Quantitative color correction with a single gray mask requires that the two unwanted color densities of each ink must be equal. The unwanted densities can be equalized by appropriate choice of the separation filters. By use of DIN inks with daylight illumination, it is possible to fulfill the Luther condition as well as achieve equality of the unwanted color densities. The required mask must be exposed with blue, green, and red light, the proportions of these exposures being calculated from the unwanted densities of the three inks. To calculate the superimposition of three halftone images, additivity of color density behind each separation filter and purely additive color mixture of the halftone images were assumed. The result of the calculations shows that any mixture of inks produces the same unwanted color density behind each of the three separation filters. This means that any ink mixture can be masked by the same gray mask for all three separations. The unwanted color densities of some ink mixtures have been calculated and compared with a realizable mask density, with the result that, theoretically, any ink mixture can be masked with a single mask to within ±0.01 density units. This accuracy is better than that required by a practical process, but it depends on the following three conditions: equality of unwanted color densities for the pure inks, additivity of color densities in the superimposition of the pure inks, and purely additive color mixture. Thus the system is a very simple and theoretically correct first approximation to a practical masking process. The above assumptions are generally not fulfilled, but the deviations arising are of second order and do not seem to spoil markedly the color quality of a print.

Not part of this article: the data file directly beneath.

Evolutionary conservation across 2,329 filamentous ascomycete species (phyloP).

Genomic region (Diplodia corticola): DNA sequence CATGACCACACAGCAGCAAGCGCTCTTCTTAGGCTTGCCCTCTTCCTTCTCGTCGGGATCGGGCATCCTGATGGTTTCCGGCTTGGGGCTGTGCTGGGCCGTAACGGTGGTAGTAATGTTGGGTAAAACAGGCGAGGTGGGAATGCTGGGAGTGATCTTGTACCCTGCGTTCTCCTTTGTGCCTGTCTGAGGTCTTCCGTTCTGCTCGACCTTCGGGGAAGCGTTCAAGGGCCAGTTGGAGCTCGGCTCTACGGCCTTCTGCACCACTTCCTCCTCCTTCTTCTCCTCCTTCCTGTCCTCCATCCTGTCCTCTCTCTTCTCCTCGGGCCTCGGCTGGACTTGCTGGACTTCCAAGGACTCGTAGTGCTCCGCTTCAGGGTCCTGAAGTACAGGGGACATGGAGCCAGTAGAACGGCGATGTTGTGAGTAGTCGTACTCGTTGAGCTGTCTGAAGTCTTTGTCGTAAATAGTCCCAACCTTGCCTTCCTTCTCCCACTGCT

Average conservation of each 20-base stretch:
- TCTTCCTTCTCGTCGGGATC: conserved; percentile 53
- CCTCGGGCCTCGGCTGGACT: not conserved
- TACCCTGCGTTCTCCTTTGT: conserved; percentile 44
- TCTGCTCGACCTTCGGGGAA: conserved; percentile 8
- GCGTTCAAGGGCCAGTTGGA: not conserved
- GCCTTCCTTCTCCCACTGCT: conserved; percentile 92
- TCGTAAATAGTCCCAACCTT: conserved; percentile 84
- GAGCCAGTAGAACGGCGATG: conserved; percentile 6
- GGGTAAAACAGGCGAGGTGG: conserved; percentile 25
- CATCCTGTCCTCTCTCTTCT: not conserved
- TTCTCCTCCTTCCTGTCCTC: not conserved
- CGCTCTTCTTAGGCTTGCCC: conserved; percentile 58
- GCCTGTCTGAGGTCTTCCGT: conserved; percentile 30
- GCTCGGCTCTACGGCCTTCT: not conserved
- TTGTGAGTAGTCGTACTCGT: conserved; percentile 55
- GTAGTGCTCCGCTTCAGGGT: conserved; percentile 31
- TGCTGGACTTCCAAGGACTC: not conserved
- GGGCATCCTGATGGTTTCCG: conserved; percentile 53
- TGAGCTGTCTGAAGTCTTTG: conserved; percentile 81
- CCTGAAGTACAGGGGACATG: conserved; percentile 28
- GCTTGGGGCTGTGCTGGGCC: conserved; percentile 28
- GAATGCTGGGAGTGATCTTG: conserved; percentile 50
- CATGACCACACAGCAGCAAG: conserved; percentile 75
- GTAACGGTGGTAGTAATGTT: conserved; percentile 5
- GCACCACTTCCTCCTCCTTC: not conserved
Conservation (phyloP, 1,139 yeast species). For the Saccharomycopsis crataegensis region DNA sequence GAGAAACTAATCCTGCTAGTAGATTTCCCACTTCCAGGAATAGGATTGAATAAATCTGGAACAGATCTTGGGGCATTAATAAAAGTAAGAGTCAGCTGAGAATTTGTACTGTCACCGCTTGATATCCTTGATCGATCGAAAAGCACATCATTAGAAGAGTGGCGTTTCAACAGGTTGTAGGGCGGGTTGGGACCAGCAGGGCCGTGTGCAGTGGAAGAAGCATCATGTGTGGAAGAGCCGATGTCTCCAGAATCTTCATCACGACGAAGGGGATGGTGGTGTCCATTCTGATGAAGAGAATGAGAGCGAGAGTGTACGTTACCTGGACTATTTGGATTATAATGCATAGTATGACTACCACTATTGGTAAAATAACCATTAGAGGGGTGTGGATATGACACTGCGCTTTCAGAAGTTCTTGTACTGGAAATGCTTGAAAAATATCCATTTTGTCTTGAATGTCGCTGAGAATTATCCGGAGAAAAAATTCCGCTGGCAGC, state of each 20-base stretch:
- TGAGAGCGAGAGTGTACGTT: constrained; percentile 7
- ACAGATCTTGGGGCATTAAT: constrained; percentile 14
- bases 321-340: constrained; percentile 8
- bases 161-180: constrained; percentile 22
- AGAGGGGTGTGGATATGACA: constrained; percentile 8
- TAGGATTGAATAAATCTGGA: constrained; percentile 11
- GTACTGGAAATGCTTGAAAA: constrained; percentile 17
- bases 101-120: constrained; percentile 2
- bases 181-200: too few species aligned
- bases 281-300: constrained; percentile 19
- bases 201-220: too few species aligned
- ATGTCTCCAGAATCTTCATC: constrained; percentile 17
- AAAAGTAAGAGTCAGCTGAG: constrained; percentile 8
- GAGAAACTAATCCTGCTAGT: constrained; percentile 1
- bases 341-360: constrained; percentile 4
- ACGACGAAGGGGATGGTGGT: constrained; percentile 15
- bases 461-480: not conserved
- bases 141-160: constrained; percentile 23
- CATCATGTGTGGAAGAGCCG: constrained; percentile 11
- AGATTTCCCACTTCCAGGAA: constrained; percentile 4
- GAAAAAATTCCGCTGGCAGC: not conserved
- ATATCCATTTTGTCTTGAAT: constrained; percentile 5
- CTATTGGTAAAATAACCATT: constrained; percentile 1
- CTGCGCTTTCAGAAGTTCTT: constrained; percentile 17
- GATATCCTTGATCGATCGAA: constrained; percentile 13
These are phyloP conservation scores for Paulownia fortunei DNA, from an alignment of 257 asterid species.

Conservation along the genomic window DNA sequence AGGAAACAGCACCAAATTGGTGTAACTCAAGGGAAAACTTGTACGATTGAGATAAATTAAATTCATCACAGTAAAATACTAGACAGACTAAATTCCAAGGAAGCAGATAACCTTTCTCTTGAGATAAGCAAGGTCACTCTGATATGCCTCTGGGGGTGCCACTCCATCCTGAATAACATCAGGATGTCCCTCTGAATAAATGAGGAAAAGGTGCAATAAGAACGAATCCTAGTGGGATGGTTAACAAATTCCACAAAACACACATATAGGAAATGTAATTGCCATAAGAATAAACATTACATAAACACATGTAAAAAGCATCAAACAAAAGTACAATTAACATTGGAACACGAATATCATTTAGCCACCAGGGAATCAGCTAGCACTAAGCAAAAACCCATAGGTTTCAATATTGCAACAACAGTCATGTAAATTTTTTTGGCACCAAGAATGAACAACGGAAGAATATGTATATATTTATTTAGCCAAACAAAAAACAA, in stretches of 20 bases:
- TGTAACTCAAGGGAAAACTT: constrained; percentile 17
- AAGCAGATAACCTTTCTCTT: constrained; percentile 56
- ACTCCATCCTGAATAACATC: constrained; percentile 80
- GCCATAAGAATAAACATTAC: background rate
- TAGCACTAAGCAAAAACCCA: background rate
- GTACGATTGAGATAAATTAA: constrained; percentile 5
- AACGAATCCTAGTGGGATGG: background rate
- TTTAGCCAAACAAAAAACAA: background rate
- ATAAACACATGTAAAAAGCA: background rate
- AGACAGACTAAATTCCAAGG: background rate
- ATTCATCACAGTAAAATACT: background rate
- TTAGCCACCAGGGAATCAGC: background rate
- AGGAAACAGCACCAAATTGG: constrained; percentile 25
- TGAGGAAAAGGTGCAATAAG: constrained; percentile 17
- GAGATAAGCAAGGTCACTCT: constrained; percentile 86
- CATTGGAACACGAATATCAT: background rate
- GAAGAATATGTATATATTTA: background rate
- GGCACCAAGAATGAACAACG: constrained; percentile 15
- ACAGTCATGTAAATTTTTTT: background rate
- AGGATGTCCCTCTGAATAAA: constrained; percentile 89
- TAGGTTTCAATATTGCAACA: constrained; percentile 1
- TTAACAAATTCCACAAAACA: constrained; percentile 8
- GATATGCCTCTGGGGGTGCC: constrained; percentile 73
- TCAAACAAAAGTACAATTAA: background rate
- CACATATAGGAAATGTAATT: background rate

© 1964 Optical Society of AmericaFull Article | PDF Article
J. A. C. Yule
J. Opt. Soc. Am. 28(11) 419-430 (1938)
David L. MacAdam
J. Opt. Soc. Am. 28(12) 466-480 (1938)
J. A. C. Yule
J. Opt. Soc. Am. 28(12) 481-492 (1938)